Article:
Osteoporosis: Disorder of Bone
Osteoporosis is a condition that occurs due to the gradual loss of bone mineral density, leading to bones becoming pores, fragile, and increased susceptibility to fractures. Osteoporosis often called a “silent disease” is a disease characterized by low bone mass and structural deterioration of bone tissue.
Diagnosis: A bone mineral density scan is the only method for diagnosis of osteoporosis. The National
Osteoporosis Foundation recommends the following individuals for BMD scan:
- All women above 65 regardless of risk factors
- All younger postmenopausal women with one or more risk factors
- Post-menopausal women who present with fractures
The T-score is the number of standard deviations by which a person’s BMD differs from that of healthy young adults. In general, the lower the T-score, the more fragile the person’s bones. The T-score is therefore a rough indication of the need for treatment in adults.
The World Health Organization has defined the following categories:
- Normal Bone: T-score better than -1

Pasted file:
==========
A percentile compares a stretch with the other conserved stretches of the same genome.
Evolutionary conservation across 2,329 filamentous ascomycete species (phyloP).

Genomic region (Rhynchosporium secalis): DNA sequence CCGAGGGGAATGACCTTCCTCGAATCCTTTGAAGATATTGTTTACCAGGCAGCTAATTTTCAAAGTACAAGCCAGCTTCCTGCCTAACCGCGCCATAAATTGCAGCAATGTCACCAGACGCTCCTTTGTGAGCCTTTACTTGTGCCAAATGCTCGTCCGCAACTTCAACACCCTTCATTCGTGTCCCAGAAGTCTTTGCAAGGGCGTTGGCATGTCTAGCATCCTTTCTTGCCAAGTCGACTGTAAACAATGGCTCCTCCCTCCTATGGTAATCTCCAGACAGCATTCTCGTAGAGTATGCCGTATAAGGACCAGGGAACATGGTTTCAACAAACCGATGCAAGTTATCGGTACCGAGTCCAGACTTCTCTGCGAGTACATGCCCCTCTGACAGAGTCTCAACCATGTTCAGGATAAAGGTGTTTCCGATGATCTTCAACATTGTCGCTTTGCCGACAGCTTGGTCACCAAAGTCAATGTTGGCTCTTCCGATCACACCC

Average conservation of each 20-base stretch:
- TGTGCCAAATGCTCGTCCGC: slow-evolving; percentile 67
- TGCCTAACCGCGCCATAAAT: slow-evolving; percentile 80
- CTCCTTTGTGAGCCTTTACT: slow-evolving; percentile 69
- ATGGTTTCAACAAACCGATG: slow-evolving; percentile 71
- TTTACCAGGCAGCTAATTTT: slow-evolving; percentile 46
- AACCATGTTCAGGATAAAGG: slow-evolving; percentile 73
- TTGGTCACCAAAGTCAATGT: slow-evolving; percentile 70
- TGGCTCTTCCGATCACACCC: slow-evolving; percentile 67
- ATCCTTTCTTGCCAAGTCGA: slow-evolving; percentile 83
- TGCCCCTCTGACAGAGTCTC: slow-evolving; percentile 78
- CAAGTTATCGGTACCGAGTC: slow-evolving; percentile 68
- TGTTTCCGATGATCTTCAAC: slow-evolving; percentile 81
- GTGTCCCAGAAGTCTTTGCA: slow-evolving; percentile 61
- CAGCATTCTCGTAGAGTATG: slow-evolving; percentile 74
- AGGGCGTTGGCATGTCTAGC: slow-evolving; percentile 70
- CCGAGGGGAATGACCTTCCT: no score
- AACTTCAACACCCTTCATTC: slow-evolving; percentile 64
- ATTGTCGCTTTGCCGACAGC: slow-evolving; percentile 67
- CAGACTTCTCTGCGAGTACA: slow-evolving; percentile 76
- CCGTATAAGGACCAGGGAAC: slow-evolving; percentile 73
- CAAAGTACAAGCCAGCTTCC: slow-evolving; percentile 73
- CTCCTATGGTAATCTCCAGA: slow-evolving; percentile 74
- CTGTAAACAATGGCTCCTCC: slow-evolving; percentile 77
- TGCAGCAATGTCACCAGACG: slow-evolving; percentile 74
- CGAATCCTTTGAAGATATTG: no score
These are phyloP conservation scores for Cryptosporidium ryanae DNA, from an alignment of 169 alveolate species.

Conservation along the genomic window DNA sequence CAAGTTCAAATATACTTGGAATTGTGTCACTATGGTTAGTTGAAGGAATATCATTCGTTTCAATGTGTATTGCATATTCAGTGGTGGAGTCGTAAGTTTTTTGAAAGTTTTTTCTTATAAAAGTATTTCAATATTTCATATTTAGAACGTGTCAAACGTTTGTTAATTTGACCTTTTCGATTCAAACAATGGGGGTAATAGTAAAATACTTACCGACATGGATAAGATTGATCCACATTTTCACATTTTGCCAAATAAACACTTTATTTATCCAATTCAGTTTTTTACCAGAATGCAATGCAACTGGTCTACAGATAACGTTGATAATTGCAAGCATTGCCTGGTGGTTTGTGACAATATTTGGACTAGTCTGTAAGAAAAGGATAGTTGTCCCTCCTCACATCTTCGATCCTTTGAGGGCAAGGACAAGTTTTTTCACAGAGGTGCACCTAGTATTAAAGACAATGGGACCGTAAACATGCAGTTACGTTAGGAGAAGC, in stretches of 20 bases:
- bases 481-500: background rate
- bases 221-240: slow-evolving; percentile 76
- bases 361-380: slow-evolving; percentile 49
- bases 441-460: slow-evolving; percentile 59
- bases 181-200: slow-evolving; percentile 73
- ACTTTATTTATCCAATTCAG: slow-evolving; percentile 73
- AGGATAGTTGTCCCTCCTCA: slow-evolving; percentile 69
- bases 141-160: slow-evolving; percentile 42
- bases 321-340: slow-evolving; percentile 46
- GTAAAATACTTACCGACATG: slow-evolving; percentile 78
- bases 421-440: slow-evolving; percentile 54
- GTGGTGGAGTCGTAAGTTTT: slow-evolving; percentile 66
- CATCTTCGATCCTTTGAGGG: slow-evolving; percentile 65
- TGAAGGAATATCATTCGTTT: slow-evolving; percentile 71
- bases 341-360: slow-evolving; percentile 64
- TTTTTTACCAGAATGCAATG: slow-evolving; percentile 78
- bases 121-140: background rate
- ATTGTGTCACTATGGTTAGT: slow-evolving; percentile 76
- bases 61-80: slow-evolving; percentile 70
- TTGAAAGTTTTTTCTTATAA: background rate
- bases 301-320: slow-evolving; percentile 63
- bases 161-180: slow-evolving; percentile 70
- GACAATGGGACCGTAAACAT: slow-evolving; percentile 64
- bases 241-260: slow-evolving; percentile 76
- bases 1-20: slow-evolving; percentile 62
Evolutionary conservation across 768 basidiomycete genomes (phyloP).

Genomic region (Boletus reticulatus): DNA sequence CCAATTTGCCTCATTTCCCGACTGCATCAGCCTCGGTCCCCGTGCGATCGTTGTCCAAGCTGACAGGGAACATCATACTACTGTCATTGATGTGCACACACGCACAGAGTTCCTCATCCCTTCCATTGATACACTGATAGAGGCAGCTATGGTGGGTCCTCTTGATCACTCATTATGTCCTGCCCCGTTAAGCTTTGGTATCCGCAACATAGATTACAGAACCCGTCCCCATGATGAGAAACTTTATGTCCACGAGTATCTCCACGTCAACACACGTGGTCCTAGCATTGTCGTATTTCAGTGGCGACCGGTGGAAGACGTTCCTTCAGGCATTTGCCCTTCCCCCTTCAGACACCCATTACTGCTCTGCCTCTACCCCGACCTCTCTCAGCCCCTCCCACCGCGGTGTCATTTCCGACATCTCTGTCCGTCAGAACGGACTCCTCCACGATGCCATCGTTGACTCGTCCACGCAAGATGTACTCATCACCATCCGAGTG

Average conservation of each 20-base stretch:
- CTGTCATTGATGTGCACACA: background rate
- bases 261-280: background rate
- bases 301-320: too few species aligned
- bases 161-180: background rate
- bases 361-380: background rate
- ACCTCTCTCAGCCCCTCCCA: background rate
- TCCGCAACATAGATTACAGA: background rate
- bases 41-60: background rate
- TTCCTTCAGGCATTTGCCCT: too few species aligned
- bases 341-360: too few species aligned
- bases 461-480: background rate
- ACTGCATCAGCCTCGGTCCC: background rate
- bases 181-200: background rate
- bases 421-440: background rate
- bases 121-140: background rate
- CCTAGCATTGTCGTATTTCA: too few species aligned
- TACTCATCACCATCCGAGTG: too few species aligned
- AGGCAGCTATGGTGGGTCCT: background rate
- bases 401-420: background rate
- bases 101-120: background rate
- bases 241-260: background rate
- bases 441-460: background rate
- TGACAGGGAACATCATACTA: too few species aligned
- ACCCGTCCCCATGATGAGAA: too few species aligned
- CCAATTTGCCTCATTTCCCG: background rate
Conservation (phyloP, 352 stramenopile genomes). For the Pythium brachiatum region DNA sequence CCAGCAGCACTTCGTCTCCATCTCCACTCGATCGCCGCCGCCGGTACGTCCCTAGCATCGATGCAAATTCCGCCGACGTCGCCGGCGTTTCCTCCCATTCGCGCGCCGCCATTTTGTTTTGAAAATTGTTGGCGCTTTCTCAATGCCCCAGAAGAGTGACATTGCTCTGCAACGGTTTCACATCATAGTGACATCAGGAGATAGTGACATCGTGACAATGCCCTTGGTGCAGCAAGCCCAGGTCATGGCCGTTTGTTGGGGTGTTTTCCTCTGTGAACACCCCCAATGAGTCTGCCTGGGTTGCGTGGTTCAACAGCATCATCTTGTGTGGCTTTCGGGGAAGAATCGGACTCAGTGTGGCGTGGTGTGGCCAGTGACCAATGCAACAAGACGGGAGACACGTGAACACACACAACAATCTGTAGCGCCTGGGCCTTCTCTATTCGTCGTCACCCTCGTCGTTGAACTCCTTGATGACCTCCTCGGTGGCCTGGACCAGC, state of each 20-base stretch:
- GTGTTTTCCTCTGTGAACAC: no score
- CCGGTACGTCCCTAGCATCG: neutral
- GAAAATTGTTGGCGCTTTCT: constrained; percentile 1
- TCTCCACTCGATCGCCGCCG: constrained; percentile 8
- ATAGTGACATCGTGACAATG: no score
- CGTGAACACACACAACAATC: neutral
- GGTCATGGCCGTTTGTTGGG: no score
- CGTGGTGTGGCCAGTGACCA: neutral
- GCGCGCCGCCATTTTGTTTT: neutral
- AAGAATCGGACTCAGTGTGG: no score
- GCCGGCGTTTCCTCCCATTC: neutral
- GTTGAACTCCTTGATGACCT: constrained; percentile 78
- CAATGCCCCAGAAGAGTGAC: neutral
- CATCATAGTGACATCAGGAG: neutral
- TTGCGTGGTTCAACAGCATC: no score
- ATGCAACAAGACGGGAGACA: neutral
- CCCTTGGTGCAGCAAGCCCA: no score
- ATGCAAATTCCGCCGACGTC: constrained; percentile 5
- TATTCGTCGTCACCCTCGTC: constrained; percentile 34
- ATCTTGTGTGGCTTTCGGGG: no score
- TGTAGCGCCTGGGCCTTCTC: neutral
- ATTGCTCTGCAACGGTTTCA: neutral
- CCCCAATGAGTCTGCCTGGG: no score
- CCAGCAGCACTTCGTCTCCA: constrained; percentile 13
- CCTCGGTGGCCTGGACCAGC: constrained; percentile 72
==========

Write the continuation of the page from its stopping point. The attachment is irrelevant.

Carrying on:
- Osteopenia: T-score between -1 & -2.5
- Osteoporosis: T-score less than -2.5
Osteoporosis: A Global Health Burden
- According to the World Health Organization (WHO), Osteoporosis is second only to cardiovascular disease as a global healthcare problem.
- Affects over 200 million people worldwide.
- Over 50% of women & 30-45% of men over age 50 have osteopenia/osteoporosis.
- A 10% loss of bone mass in the vertebrae can double the risk of vertebral fractures, and similarly, a 10% loss of bone mass in the hip can result in a 2.5 times greater risk of hip fracture.
- 1 out of 8 males and 1 out of 3 females in India suffers from osteoporosis, making India one of the
- Largest affected countries in the world.
- In most Western countries, while the peak incidence of Osteoporosis occurs at about 70-80 years of age, in India it may afflict younger, at age 50-60.
Osteoporosis Signs & Symptoms:
In its early stages, there are no symptoms associated with osteoporosis but as it progresses it can cause
- Fractures of the vertebrae, wrist, or hips
- Low back pain
- Neck pain
- Bone pain or tenderness
- Loss of height over time
- Stooped posture
Osteoporosis Risk Factors:
Non-Modifiable Risk Factors Modifiable Risk factors
- Age Alcohol
- Family history of Smoking
- Menopause/ Hysterectomy Poor nutrition
- Long-term glucocorticoid therapy Insufficient exercise